Thou can’t not covet

Wanting what others have may be hardwired in the brain

As every kid knows, the very best toy is the one that someone else is playing with. A new study on covetous adults explains why other people’s possessions always seem better.

Seeds of this desire are sown in the mirror neuron system, a part of the brain that is activated in a similar pattern whether a person is performing an action or merely watching someone else do it.

“Mimetic desire” was first articulated by the French philosopher René Girard in the 1980s. Envy can spread among people like a disease, a force that explains much of human behavior, Girard proposed. Now, French neuroscientists have verified the phenomenon and even attempted to explain how it happens.

“They really take a philosophical theory and make it an experiment,” says neuroscientist Marco Iacoboni of UCLA.

Copying other people’s desires is a good way to learn about the environment, says study coauthor Mathias Pessiglione of INSERM in Paris. Eating the food that other people eat, for example, is a simple way to avoid food poisoning. But this adaptive feature can break down when desired objects are in short supply.

Pessiglione and his team showed adults one of two videos: a piece of candy sitting on a surface, or a person’s hand reaching toward a different-colored piece of candy. Participants then rated the desirability of each candy they saw. As the mimetic desire theory predicts, people rated the about-to-get-grabbed candy as more desirable. The same effect held for clothes, tools and even toys, the team reports in the May 23 Journal of Neuroscience.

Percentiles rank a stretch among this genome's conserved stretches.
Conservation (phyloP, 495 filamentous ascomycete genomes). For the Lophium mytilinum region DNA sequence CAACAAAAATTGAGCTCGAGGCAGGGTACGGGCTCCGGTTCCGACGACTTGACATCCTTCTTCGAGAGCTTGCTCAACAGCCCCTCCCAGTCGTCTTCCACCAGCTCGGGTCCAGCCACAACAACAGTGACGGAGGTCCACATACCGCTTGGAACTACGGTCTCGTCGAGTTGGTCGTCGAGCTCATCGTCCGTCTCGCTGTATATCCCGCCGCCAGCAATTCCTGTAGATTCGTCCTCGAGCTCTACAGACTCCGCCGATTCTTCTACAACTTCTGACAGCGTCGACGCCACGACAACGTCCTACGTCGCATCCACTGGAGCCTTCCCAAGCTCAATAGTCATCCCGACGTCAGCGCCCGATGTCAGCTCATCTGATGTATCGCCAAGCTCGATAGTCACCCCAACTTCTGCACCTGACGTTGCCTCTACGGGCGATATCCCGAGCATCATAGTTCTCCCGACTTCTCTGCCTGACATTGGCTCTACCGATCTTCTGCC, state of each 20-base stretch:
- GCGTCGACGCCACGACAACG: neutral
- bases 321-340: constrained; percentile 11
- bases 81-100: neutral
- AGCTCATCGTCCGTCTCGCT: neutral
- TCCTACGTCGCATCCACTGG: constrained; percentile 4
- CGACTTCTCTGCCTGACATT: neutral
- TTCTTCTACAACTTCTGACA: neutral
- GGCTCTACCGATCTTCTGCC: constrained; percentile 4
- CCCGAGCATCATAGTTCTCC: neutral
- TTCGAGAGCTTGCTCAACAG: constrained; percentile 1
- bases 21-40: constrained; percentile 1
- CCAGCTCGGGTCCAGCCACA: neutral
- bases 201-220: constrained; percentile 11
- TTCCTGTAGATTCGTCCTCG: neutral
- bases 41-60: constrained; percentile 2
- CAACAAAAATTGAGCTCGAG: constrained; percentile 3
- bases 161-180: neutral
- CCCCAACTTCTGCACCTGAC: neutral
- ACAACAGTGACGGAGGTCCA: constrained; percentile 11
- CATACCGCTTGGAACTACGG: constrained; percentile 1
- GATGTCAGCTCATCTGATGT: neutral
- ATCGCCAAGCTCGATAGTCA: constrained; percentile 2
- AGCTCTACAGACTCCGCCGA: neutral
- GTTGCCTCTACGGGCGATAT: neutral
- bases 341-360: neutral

Brain scans revealed that two systems are behind the phenomenon. First, activity in parts of the brain’s mirror neuron system — the parietal lobe and the premotor cortex — increased. Second, the parts of the brain involved with deciding how much objects are worth — the ventral striatum and the ventromedial prefrontal cortex — got busy.

These two systems are linked, so that the mirror neuron system kicks on and tells the brain’s valuation system to rank the object highly, the team’s analyses of the brain scans revealed. 

The strength of this connection was associated with how much mimetic desire a person felt, the team found. A stronger connection meant a deeper longing for someone else’s candy. “The stronger the connection, the more susceptible you are to social influence,” Pessiglione says.

These results raise lots of questions that can now be tested, Iacoboni says. “This could start a whole snowball effect.” Similar experiments could test whether people with autism spectrum disorders, who seem to value social interactions less, have a weaker connection between the mirror neuron system and the brain valuation system.

Other experiments might test the limits of mimetic desire by replacing an obviously human hand with a robot’s or a chimp’s.

Laura Sanders is the neuroscience writer. She holds a Ph.D. in molecular biology from the University of Southern California.

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